Discussion in 'Fox 5.0 Mustang Tech' started by dangrego, Sep 12, 2009.
is 4.55 bad then? what is under the throttle body? the idle air bleeder? thanks!!
No 4.55v is good, thats the reference voltage that the sensors use. If it was zilch, then there would be a problem
interesting, well, I actually took my TB off to see where that idle air screw was and it doesn't have one.....even more interesting is that when I took the TB off, a fair amount of coolant came with it. This would be the 3rd time I had to repair a headgasket in that car in 2 years. I don't know why it keeps blowing...maybe the block is warped?
Code 67 - clutch not depressed (5 speed) or car not in neutral or park (auto) or A/C in On position when codes where dumped. Possible neutral safety switch or wiring problem. This code may prevent you from running the Key On Engine On tests. You can generally ignore this code, since it has no effect on engine performance.
The computer wants to make sure the A/C is off due to the added load on the engine for the engine running tests. It also checks to see that the transmission is in Neutral or the clutch depressed (T5, T56, Tremec 3550 & TKO). This prevents the diagnostics from being run when the car is driven. Key On Engine Running test mode takes the throttle control away from the driver for several tests. This could prove hazardous if the computer was jumpered into test mode and then driven.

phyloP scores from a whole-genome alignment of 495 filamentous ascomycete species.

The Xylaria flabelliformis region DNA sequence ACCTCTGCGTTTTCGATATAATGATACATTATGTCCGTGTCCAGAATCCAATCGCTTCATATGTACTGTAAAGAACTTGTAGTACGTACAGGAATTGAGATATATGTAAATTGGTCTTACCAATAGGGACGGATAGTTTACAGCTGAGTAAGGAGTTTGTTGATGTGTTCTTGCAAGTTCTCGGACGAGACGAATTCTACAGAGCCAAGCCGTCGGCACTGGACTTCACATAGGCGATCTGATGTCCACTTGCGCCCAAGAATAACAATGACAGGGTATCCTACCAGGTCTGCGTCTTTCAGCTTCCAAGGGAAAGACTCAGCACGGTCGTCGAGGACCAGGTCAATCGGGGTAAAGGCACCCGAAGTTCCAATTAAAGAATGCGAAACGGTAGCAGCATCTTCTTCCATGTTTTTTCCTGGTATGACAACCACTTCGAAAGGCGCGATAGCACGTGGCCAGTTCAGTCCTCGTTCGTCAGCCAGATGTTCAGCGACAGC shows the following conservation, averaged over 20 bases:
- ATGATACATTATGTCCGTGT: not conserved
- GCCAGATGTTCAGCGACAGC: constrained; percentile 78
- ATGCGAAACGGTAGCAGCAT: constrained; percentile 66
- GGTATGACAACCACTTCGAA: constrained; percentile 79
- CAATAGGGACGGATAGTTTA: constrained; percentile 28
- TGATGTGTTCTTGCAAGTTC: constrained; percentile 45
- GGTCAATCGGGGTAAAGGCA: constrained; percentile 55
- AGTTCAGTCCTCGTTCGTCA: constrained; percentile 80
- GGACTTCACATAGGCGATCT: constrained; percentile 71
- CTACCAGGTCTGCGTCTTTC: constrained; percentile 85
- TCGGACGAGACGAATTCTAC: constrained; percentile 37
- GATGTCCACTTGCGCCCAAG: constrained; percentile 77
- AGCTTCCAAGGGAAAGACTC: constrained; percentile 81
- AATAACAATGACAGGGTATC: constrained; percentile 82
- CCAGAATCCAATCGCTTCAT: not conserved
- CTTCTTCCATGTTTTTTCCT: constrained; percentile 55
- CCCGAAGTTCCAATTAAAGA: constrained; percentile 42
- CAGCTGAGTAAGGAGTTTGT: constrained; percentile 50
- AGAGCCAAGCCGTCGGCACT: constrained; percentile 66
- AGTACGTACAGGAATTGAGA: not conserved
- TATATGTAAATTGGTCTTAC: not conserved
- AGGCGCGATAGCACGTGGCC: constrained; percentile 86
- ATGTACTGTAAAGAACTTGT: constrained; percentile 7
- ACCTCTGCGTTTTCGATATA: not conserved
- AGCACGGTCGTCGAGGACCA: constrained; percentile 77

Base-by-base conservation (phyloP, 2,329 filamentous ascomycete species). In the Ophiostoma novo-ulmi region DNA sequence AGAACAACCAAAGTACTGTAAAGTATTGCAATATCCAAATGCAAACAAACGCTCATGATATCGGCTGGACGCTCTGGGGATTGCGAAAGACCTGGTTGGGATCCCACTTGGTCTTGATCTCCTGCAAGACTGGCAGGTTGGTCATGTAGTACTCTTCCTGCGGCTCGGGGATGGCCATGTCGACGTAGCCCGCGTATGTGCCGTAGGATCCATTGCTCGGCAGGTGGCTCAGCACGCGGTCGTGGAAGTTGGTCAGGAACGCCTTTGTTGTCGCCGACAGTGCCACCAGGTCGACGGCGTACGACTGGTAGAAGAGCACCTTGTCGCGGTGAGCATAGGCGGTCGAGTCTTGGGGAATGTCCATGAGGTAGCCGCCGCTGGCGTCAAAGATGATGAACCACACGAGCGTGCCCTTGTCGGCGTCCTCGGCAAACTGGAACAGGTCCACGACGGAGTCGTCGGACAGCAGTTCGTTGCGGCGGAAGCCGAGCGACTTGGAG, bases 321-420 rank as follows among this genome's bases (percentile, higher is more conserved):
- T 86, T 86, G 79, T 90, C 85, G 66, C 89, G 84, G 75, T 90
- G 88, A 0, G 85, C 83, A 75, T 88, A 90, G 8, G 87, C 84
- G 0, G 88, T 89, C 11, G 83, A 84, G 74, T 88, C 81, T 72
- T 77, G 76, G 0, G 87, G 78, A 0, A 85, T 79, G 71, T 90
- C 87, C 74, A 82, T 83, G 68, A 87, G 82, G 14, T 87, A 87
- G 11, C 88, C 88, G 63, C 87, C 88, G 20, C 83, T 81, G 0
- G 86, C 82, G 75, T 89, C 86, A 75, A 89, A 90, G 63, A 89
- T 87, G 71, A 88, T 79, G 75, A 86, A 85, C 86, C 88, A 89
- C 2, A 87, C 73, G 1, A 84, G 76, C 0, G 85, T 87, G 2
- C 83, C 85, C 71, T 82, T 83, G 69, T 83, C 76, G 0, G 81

The NSS code 67 can be bypassed for testing. You will need to temporarily ground computer pin 30 to the chassis. Computer pin 30 uses a Lt blue/yellow wire. Remove the passenger side kick panel and then remove the plastic cover from the computer wiring connector. Use a safety pin to probe the connector from the rear. Jumper the safety pin to the ground near the computer.
Code 95 Key On, Engine not Running - the following test path is for 86-90 model Mustangs.
The 95 code is because at one time or another, the fuel pump relay hiccupped and didn't provide power the pump when the computer told it to run. Sometimes this is a one time thing, other times it is a no run or runs poorly condition.
Suspect items are bad fuel pump relay, corrosion in the fuel pump relay socket, inertia switch, wiring damage , corroded connector contacts.